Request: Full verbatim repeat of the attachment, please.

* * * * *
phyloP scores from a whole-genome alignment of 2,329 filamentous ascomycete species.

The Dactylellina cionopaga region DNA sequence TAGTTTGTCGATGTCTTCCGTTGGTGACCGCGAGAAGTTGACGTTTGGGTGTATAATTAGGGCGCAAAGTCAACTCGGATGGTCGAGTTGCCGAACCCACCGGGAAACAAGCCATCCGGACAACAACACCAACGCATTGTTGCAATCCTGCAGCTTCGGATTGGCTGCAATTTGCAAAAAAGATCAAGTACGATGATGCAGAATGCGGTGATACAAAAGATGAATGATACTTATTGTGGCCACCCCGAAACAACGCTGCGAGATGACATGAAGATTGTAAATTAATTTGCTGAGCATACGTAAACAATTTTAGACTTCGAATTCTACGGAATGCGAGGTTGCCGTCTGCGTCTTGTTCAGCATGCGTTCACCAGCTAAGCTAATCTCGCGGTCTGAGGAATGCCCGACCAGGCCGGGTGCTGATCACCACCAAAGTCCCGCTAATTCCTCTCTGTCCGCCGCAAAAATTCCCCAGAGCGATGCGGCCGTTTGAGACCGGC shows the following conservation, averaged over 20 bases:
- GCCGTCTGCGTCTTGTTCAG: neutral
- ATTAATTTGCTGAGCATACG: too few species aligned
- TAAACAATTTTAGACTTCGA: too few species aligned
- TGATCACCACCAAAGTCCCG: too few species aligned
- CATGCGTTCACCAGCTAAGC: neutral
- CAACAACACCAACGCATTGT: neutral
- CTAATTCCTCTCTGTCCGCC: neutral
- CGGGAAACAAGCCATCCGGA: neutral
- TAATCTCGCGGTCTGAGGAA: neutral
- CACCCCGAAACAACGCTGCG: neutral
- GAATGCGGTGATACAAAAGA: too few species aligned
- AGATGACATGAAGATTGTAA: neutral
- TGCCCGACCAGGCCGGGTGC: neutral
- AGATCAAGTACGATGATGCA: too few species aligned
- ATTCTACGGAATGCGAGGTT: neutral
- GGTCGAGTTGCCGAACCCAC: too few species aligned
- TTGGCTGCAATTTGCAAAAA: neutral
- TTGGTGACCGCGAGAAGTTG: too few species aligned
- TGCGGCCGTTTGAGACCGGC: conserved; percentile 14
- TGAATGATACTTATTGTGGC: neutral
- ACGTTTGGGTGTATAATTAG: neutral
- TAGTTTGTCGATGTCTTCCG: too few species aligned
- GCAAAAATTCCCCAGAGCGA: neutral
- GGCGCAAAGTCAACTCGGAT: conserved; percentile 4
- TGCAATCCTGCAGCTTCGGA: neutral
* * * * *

phyloP scores from a whole-genome alignment of 2,329 filamentous ascomycete species.

The Dactylellina cionopaga region DNA sequence TAGTTTGTCGATGTCTTCCGTTGGTGACCGCGAGAAGTTGACGTTTGGGTGTATAATTAGGGCGCAAAGTCAACTCGGATGGTCGAGTTGCCGAACCCACCGGGAAACAAGCCATCCGGACAACAACACCAACGCATTGTTGCAATCCTGCAGCTTCGGATTGGCTGCAATTTGCAAAAAAGATCAAGTACGATGATGCAGAATGCGGTGATACAAAAGATGAATGATACTTATTGTGGCCACCCCGAAACAACGCTGCGAGATGACATGAAGATTGTAAATTAATTTGCTGAGCATACGTAAACAATTTTAGACTTCGAATTCTACGGAATGCGAGGTTGCCGTCTGCGTCTTGTTCAGCATGCGTTCACCAGCTAAGCTAATCTCGCGGTCTGAGGAATGCCCGACCAGGCCGGGTGCTGATCACCACCAAAGTCCCGCTAATTCCTCTCTGTCCGCCGCAAAAATTCCCCAGAGCGATGCGGCCGTTTGAGACCGGC shows the following conservation, averaged over 20 bases:
- GCCGTCTGCGTCTTGTTCAG: neutral
- ATTAATTTGCTGAGCATACG: too few species aligned
- TAAACAATTTTAGACTTCGA: too few species aligned
- TGATCACCACCAAAGTCCCG: too few species aligned
- CATGCGTTCACCAGCTAAGC: neutral
- CAACAACACCAACGCATTGT: neutral
- CTAATTCCTCTCTGTCCGCC: neutral
- CGGGAAACAAGCCATCCGGA: neutral
- TAATCTCGCGGTCTGAGGAA: neutral
- CACCCCGAAACAACGCTGCG: neutral
- GAATGCGGTGATACAAAAGA: too few species aligned
- AGATGACATGAAGATTGTAA: neutral
- TGCCCGACCAGGCCGGGTGC: neutral
- AGATCAAGTACGATGATGCA: too few species aligned
- ATTCTACGGAATGCGAGGTT: neutral
- GGTCGAGTTGCCGAACCCAC: too few species aligned
- TTGGCTGCAATTTGCAAAAA: neutral
- TTGGTGACCGCGAGAAGTTG: too few species aligned
- TGCGGCCGTTTGAGACCGGC: conserved; percentile 14
- TGAATGATACTTATTGTGGC: neutral
- ACGTTTGGGTGTATAATTAG: neutral
- TAGTTTGTCGATGTCTTCCG: too few species aligned
- GCAAAAATTCCCCAGAGCGA: neutral
- GGCGCAAAGTCAACTCGGAT: conserved; percentile 4
- TGCAATCCTGCAGCTTCGGA: neutral